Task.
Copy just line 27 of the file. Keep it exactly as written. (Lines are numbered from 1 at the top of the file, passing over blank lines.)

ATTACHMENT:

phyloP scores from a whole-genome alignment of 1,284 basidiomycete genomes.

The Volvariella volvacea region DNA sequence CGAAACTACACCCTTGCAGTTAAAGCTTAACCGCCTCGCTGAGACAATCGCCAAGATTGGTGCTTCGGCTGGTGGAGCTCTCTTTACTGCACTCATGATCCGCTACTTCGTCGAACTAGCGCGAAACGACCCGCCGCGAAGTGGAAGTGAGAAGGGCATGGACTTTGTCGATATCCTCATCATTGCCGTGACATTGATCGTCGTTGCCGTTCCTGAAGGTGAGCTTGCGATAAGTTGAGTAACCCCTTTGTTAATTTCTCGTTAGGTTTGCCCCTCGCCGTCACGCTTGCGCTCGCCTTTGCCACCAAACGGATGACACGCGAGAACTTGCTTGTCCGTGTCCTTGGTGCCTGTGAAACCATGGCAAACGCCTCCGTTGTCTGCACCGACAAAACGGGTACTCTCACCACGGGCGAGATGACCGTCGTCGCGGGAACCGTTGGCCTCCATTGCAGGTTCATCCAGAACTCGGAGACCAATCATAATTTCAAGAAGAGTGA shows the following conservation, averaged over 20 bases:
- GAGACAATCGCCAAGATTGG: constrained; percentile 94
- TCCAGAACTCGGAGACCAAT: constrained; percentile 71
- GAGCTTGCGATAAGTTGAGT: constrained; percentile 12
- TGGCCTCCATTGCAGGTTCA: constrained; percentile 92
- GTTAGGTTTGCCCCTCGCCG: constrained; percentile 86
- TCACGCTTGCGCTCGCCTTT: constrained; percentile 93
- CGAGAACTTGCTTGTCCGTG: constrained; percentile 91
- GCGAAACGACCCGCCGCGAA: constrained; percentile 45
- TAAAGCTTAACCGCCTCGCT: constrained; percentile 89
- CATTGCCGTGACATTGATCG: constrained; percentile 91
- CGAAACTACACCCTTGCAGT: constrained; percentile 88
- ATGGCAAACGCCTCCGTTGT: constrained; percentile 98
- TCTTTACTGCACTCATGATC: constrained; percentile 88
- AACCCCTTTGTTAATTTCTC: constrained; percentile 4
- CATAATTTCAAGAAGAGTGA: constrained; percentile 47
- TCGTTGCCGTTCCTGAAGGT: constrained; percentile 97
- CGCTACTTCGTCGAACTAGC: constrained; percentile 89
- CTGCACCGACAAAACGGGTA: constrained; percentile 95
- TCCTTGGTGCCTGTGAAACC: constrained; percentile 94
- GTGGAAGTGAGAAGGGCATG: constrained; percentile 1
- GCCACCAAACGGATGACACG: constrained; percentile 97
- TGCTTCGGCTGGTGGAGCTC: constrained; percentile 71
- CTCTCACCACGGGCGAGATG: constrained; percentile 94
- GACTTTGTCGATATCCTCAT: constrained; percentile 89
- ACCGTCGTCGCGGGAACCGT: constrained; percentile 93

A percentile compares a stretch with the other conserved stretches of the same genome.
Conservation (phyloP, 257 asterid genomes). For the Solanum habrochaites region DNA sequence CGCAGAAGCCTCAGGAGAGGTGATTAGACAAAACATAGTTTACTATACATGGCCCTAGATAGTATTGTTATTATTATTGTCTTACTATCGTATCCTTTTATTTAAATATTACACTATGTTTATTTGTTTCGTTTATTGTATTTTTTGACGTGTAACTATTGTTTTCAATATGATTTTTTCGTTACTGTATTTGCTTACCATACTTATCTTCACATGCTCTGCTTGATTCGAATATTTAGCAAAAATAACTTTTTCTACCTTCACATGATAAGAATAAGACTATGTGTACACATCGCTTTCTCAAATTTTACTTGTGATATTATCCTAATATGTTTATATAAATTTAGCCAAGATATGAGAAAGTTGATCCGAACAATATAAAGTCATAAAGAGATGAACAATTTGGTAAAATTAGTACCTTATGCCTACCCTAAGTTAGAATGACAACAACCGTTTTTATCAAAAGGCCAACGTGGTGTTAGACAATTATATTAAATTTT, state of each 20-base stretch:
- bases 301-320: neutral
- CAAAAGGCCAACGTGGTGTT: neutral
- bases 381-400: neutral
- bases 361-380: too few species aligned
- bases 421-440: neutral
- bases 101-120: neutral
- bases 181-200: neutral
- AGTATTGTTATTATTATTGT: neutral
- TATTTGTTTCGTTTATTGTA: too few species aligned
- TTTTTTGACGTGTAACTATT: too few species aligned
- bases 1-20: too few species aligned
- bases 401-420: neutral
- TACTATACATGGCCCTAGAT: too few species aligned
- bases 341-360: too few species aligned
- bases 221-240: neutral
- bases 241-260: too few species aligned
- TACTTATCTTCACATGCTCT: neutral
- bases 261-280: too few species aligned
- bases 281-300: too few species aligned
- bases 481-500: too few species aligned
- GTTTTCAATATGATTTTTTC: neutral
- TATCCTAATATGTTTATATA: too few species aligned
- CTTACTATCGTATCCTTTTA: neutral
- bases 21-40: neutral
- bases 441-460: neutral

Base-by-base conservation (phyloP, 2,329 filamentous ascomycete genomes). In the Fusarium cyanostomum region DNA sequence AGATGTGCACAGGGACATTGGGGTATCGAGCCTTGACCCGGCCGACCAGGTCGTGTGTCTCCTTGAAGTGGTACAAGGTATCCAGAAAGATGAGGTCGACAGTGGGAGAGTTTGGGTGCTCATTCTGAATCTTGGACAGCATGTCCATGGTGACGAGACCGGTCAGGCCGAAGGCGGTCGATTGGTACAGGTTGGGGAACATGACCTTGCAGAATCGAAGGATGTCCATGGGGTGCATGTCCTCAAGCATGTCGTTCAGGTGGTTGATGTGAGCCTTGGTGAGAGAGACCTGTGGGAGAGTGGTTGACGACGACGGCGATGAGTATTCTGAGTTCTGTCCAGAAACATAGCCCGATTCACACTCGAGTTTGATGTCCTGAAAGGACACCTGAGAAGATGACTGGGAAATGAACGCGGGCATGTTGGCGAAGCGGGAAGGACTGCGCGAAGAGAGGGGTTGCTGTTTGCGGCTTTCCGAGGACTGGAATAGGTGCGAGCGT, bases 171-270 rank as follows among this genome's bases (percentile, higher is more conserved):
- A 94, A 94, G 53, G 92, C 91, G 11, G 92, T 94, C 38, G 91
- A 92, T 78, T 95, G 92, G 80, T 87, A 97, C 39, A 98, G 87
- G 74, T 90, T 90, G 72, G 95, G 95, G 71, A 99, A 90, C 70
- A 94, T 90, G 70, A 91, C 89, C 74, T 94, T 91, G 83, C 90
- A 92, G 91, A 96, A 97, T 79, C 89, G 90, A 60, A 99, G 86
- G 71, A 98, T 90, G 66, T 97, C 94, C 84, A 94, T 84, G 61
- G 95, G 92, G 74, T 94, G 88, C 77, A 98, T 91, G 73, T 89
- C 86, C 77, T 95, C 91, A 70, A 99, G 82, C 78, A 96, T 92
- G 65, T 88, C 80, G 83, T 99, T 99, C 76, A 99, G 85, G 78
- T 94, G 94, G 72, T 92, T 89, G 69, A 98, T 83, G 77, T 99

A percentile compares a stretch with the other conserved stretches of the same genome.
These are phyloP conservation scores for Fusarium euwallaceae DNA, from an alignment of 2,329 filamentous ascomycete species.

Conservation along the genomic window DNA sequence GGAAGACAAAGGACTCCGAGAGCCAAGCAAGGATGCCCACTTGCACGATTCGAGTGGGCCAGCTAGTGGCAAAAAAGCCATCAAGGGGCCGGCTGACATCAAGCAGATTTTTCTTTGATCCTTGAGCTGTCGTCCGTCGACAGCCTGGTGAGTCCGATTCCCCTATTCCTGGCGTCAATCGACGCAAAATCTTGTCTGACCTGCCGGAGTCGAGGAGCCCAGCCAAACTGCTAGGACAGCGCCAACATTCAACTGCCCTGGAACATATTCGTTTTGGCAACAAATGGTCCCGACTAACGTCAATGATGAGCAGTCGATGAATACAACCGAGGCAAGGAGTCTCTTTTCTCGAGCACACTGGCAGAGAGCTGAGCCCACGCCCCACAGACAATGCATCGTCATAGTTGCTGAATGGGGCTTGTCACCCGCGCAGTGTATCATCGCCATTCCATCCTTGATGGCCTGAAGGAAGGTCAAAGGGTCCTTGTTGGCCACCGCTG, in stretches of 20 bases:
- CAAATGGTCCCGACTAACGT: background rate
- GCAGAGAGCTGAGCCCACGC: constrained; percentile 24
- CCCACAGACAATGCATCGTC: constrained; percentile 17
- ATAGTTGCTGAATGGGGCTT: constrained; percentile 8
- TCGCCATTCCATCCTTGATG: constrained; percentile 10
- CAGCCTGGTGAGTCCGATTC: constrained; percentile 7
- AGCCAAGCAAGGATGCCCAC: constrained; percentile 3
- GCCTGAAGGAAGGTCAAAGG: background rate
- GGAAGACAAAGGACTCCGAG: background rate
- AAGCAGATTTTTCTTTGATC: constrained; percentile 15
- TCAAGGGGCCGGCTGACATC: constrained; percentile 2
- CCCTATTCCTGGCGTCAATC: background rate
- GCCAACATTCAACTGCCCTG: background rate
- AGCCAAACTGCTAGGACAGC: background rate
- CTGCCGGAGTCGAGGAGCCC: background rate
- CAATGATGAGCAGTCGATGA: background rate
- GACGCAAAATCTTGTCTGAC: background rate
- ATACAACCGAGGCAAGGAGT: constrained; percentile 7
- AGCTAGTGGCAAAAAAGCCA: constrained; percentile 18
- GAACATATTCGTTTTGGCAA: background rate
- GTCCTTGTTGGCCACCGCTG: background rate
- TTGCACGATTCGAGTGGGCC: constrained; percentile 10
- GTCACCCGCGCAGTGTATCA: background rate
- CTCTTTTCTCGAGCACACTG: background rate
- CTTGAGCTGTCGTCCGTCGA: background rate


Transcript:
- ACCGTCGTCGCGGGAACCGT: constrained; percentile 93